This is something we are going to encourage OAR artists to continue: the tradition of collaboration. This could take the form of the literal, in person sharing of skills and contribution to the artist’s process; or the OAR artist could reveal who they are listening to (musicians, podcast presenters), watching (actors, dancers) or reading (writers) for inspiration through their process, weaving these artists’ songs and videos and articles into their OAR posts.

The Birth of VANDOC’s Online Artists Residency

Ever since Klasika, we at VANDOC have been in love with artists sharing their process. The series was experimental, revealing, and ultimately fantastic. The concept is beneficial for the artist because it provides a great way for them to work through their process. The published articles are a fresh new way for people to experience art making. They see the not-so-straight line that artists take to work through their ideas. They witness the very necessary explorations on the side, the divergences, the collaborations and inspirations that build in ways that never could have been predicted at the beginning. It’s all very exciting.

For all of these reasons, we wanted to bring this concept back for a while now. And as we shared in our previous post, Row, row, row your process…, we’ve taken the leap. We dove into the water this week and launched VANDOC’s Online Artists Residency, affectionately known as OAR.

Giving artists based in the “Vancouver” area the opportunity to share their process with the public, we have very simple guidelines:

  • The artist’s project must be significantly new. A radically new concept, a medium they’ve never used before, or a combination.
  • The purpose of the artist’s project must be entirely focused on process rather than the end product.
  • There is no enforced publication schedule, but a minimum of once per month is required. For artists who find that externally imposed deadlines help them focus and produce, we can work with you to create a schedule.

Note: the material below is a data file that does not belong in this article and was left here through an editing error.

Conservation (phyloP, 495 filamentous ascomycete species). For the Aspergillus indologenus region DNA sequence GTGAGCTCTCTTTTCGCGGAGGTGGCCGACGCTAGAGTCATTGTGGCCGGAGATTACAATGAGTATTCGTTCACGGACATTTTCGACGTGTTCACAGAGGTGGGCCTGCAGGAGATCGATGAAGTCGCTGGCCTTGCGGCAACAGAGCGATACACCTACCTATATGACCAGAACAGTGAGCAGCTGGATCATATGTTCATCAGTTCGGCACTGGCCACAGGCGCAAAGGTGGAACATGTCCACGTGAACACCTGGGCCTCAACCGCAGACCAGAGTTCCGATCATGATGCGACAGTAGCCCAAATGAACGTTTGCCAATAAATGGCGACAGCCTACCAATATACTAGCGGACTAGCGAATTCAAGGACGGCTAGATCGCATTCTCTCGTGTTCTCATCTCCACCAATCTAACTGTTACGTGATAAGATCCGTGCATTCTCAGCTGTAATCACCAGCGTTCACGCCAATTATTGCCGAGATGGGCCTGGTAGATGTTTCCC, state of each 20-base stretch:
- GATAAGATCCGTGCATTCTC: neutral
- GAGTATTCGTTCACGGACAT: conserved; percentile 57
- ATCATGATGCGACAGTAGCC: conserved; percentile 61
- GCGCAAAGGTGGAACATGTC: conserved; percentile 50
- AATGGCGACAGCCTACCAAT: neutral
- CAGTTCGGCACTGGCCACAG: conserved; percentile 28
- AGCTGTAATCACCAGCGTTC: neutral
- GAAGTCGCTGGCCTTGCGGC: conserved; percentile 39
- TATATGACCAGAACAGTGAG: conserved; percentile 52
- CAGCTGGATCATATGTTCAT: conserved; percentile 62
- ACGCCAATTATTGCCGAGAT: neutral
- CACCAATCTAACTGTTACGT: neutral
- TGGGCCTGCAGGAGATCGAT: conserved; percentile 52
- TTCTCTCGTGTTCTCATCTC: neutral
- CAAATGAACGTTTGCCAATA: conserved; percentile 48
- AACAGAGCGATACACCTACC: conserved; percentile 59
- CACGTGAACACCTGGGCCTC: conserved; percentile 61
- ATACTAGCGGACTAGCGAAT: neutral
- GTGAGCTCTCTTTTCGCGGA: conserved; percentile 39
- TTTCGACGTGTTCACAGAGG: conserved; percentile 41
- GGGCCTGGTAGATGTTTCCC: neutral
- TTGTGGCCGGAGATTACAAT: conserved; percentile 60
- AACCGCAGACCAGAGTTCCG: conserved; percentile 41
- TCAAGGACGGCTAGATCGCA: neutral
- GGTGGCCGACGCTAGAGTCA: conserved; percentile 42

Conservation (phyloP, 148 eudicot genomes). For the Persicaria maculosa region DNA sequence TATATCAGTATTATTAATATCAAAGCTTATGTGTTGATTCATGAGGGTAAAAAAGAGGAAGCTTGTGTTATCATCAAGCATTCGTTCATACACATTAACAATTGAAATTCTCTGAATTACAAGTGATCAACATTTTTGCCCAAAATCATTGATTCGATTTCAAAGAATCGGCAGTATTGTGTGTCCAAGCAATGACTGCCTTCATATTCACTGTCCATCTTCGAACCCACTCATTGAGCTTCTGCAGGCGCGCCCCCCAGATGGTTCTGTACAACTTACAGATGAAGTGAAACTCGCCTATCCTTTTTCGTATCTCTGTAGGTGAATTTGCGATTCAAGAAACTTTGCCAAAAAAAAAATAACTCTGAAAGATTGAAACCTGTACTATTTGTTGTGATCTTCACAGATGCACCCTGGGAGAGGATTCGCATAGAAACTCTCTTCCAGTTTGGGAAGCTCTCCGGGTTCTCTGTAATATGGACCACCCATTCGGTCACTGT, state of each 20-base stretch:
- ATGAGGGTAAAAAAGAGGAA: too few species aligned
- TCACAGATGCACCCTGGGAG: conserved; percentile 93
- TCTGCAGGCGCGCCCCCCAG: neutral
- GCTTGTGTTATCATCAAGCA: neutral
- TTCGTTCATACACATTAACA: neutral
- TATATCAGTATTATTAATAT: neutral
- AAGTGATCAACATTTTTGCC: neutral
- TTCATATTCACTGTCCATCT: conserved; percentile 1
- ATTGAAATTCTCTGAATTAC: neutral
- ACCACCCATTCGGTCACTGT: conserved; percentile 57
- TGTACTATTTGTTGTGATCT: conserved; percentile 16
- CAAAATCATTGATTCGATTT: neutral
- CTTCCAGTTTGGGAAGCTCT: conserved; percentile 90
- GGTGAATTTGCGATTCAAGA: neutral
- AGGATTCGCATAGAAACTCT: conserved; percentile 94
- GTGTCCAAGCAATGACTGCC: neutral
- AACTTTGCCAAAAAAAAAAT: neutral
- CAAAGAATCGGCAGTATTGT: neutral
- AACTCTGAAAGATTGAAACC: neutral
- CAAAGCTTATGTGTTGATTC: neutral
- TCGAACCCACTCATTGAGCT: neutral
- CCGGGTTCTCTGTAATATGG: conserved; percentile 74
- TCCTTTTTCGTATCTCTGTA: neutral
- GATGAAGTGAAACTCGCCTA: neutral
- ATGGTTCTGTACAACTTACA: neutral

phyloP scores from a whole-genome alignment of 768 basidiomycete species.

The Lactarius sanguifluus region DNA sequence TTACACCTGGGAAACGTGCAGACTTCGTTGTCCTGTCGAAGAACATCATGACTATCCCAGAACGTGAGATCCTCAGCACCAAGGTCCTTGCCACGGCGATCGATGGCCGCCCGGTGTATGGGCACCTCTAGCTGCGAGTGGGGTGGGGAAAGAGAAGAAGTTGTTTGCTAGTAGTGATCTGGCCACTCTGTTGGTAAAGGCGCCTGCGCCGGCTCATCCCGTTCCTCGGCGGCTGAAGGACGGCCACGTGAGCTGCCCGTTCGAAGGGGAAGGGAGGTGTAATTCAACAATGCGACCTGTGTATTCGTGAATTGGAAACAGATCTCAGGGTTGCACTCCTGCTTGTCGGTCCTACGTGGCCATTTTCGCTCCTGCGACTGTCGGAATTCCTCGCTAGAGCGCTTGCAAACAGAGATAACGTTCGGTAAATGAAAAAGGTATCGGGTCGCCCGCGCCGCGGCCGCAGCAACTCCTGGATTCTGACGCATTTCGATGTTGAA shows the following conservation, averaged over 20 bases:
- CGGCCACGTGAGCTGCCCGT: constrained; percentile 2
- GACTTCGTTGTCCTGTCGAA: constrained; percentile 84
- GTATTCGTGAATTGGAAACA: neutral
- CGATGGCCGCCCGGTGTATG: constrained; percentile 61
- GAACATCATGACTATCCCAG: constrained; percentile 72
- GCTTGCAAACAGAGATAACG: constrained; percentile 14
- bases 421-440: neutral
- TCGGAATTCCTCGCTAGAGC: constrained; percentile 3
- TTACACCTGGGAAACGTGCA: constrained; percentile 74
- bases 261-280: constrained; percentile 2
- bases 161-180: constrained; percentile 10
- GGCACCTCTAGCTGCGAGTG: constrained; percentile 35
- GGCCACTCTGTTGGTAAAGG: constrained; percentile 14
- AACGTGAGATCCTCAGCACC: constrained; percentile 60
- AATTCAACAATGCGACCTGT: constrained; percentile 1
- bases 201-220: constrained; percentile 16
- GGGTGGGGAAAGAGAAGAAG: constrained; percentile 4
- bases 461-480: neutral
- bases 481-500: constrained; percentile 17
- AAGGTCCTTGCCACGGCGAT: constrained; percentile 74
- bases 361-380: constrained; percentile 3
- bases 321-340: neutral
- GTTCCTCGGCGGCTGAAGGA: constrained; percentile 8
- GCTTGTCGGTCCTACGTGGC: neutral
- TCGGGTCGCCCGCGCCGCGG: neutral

• The duration of the residency is flexible.
  • Collaboration is encouraged but not required.
  • VANDOC is available to assist with anything the artist needs: photo and/or video documentation, assistance with writing and/or editing articles, social media. We can also put word out to the artistic community for any materials or help the artist may need.
  • The VANDOC platform and all of our channels, including our Vimeo channel, are available for the artist to use/take over/implement to their needs.

Introducing Sasha Krieger

We are very excited to introduce the first OAR artist of 2020. It is our honour to introduce Sasha Krieger (she/her/hers).

Emily Carr University of Art and Design (BFA) and California College of the Arts (MFA) graduate, and current UBC Library Assistant.

Sasha Krieger. Books I Have Read, 2009. C-print, 20 x 24 inches. Image from

We discussed art and she expressed how process has always been more important to her than the end result. I was intrigued by how she insists on always being challenged. Once she’s done something successfully, she doesn’t want to return to it; instead, she’ll look for a new way of working, often picking up a new medium. While I doubt she’d say she’s fearless, she has the strength and bravery to say something like, “Since I’m starting something new, I don’t know what I’m doing. But that is the point and I’m going to enjoy the process of learning through making.”

For her VANDOC Online Artists Residency, Sasha will explore the process of weaving on a loom. The skill is relatively new to her. Yet the idea is not. This is something she’s been wanting to do for quite some time. 

For her OAR, Sasha will be sharing her journey: learning equipment, which has so many potential ways it they could go. Such an aged yet beautifully complex piece of equipment in the hands of an artist who is treating it like a newly discovered species. Sasha intends to dissect, examine, learn, and bond with the craft, in a way that is unique to her.

Stay glued! Sasha Krieger aims to publish her first OAR post here on this weekend. We hope you’ll accompany us on this journey.

Barbara Adler's Klasika Vander, February 28. Disposable Camera Photo by Brit Bachmann for Vandocument
From Makeshift Cowboy Meets Improvised Beach. Photo by Brit Bachmann

We’ll be updating and our social channels, FacebookTwitter, and Instagram along the way. Follow us. Stay locked. We are @VANDOCUMENT everywhere. Like and share our posts when you see them. Thank you!

If you have questions or ideas for an Online Artists Residency, DM us at any of our channels or email

Live art. Treat one another nicely. Support creativity. Be kind, respectful, and encouraging. It takes a helluva lot of bravery to make things and share them publicly, but by doing so, we help one another find places to feel safe, inspired and connected in this crazy world.

Curious for more? If you haven’t already, please read our previous post, Row, row, row your process…, where we officially launched our Online Artists Residency.